Starting Something New

Entrepreneurship program and professor’s mentorship provide students the confidence to find success with new ventures.

John Peterson, Coleman Chair in Entrepreneurship; photo by John Sibilski

By Erin O’Donnell

The summer before his sophomore year at Marquette, Charles Michael, Comm ’14, took a trip to visit friends who lived and worked in San Francisco. The experience gave him sudden clarity about his career. “It opened my eyes to the opportunity in tech and the startup world,” he recalls. “I oriented everything toward getting a full-time job at a startup after school.” 

Working toward a minor in entrepreneurship, he began pursuing internships at startups, even cold-calling companies that had taken part in the famous Y Combinator technology startup accelerator. Ultimately he landed a full-time paid internship with a San Francisco Y Combinator company called AnyPerk (recently renamed Fond), where he sold employee benefits packages to Fortune 500 companies. The company eventually took him on as a full-time employee, starting him on a path that led him and a friend to launch their own venture-backed technology startup, InsurGrid, in 2020.

John Peterson, the Coleman Chair in Entrepreneurship and instructor of practice, is committed to helping Marquette students like Michael develop their potential as entrepreneurs. 

An engineer by training, Peterson, Grad ’92, spent three decades working on a range of ventures in manufacturing, real estate and consulting. He’s seen support for entrepreneurship grow dramatically. “There are just so many ways for young entrepreneurs to harness resources and be successful,” Peterson says. These include innovation spaces like Marquette’s own 707 Hub, startup accelerators such as gener8tor, and even networking platforms such as LinkedIn. “The world embraces young entrepreneurs more than ever before,” Peterson says.  

At Marquette, Michael learned essential skills that he continues to use regularly, including techniques for evaluating a company’s business model. His company offers technology to make it easy and safe for people to provide their insurance information to receive a new quote. InsurGrid now has more than 1,500 insurance agents on its platform, and the company is preparing to scale up from 13 employees to more than 50.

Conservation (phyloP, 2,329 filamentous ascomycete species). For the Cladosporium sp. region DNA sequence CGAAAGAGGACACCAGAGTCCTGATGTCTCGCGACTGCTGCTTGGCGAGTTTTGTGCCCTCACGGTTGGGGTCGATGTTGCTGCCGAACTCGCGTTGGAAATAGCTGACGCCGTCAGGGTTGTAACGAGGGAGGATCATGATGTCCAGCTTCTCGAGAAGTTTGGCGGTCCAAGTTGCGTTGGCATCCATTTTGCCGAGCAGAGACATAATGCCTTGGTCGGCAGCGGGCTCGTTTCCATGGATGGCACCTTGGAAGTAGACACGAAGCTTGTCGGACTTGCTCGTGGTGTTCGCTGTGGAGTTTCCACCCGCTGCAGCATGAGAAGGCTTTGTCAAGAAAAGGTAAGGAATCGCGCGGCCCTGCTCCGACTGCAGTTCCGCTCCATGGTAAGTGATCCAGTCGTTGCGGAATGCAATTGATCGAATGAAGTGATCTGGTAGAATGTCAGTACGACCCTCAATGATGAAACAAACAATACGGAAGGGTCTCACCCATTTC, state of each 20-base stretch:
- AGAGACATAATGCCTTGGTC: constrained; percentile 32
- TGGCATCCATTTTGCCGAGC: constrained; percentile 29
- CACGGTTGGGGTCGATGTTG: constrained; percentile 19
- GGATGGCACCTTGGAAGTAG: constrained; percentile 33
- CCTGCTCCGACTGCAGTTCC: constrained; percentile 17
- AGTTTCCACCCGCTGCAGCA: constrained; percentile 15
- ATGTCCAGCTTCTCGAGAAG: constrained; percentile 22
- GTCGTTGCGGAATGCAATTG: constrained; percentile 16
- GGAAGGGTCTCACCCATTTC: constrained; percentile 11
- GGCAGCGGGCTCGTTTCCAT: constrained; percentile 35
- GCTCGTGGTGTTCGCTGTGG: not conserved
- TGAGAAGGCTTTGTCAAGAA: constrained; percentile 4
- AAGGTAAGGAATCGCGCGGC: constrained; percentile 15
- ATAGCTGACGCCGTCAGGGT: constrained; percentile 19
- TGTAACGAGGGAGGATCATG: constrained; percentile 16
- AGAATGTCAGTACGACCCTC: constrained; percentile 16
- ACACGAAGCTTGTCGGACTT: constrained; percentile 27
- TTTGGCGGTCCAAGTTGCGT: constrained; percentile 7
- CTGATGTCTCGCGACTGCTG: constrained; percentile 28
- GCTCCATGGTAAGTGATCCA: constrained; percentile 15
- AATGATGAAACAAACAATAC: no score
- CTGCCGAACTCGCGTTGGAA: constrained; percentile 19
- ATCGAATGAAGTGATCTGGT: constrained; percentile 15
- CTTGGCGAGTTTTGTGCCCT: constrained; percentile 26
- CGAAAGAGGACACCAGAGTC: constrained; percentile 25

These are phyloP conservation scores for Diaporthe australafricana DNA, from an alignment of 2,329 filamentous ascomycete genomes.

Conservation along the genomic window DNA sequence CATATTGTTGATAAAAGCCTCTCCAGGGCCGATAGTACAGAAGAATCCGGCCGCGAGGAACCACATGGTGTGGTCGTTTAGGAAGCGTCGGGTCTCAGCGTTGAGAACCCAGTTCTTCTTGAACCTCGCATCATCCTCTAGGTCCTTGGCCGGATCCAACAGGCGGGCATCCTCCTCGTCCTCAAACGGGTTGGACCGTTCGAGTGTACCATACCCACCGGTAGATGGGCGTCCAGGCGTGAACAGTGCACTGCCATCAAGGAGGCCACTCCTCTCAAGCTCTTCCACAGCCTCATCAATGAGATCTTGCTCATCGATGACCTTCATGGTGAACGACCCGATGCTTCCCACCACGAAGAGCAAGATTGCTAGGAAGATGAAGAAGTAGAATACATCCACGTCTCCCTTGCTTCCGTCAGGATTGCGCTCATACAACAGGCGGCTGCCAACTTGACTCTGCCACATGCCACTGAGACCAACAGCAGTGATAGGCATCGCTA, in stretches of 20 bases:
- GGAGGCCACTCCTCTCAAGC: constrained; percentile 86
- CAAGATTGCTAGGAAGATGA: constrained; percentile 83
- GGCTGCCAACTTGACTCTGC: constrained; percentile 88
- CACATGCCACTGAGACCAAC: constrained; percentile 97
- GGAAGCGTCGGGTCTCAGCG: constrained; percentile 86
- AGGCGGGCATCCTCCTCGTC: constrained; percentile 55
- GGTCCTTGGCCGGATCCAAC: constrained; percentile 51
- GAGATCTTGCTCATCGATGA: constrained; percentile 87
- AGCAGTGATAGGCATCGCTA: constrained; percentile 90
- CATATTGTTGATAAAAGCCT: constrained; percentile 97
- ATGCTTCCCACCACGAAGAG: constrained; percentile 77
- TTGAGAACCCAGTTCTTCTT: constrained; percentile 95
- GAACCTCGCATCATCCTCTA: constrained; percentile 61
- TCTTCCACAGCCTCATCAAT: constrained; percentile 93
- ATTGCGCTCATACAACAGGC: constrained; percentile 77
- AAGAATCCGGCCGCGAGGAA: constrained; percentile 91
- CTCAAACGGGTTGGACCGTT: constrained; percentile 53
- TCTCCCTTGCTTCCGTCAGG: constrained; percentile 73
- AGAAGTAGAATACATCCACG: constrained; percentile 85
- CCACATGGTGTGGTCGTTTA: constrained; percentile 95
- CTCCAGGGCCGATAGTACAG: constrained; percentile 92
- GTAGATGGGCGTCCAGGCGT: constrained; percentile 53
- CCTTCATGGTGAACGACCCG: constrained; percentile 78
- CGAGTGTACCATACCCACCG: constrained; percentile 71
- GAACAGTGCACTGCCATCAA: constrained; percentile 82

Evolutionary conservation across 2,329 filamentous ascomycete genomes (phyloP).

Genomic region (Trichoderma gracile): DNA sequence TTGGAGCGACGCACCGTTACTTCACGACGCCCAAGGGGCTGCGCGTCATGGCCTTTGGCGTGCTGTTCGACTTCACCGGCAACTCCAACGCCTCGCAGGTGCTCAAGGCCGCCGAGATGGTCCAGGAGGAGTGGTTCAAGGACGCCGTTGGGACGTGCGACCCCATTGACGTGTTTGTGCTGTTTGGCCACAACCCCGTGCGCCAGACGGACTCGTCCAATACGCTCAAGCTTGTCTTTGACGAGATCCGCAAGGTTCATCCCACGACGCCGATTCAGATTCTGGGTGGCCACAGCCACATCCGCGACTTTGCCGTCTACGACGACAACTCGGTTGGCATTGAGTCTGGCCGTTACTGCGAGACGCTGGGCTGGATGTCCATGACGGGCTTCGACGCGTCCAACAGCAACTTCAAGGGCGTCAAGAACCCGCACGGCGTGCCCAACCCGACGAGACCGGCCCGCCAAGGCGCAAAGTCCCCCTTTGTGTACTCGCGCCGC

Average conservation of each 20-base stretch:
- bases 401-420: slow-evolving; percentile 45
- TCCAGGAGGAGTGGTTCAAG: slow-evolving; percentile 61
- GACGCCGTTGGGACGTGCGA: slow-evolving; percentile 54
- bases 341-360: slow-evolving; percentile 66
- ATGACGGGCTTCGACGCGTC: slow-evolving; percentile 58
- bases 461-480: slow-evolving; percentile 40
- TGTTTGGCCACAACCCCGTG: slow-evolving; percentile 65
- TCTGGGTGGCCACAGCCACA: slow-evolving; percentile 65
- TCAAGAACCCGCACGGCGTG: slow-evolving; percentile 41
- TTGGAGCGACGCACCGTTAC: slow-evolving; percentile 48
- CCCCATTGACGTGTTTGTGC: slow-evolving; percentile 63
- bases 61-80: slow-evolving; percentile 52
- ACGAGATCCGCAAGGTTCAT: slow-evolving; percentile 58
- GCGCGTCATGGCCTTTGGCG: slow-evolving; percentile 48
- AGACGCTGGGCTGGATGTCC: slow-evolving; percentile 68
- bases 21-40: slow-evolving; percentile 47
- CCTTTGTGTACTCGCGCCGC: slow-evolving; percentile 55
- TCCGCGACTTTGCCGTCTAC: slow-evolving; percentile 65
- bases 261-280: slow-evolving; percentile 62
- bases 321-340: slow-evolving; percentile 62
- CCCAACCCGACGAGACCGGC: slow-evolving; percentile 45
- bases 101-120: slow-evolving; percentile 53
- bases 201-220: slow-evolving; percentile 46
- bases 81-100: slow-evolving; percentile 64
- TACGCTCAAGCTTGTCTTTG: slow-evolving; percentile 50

Yet Peterson, who has mentored students and taught entrepreneurship courses at Marquette for more than 12 years, wants students to understand that entrepreneurial skills can be applied to situations beyond tech startups. “There are opportunities in self-employment and acquiring businesses, in family businesses and franchises, and in corporate innovation,” he says. 

Samantha Metell, Bus Ad ’14, who earned majors in marketing and entrepreneurship, is one example. After graduation, she went to New York City, where she worked in graphic design in the marketing department for shoe company Sam Edelman. She was planning to go out on her own when she was hired by jewelry maker Julie Vos. In that job she began taking classes to develop her photography skills and became the company’s in-house photographer. In 2018, Metell launched her own freelance business. She’s now on retainer for multiple clients, photographing jewelry for e-commerce and other marketing purposes. 

One of the lessons she took from her entrepreneurship courses is the importance of the pivot. “If you hit a roadblock, what else can you do?” she says. That lesson came in handy at the start of the pandemic, when she not only had an infant son, but also multiple jewelry clients who paused their marketing plans. Metell launched a pandemic business called Grant Point Designs, selling hand-painted needlepoint canvases, of which she intended to sell just a few. But her designs quickly sold out. Metell has hired an employee to help her keep up with demand. She now sells to wholesale shops, and though running two companies is hectic, she’s glad to be in business for herself.

Peterson wants to encourage more people to take this path. “Entrepreneurship is something everyone should consider,” he says. “You don’t have to be a middle-aged white man to be a successful entrepreneur.”

Michael says the entrepreneurship program built his confidence. He liked hearing from the entrepreneurs who spoke to his class, including Benjamin Bartling, Bus Ad ’11, founder of ZoomShift, who left Michael feeling that launching a tech startup might be within reach. Marquette’s annual ImpactNext Business Model Competition, now called the Brewed Ideas Challenge, was also a key experience. “It taught me that I can put something together and create something from scratch,” Michael says. “Marquette provided these opportunities to wrap my head around all of it.”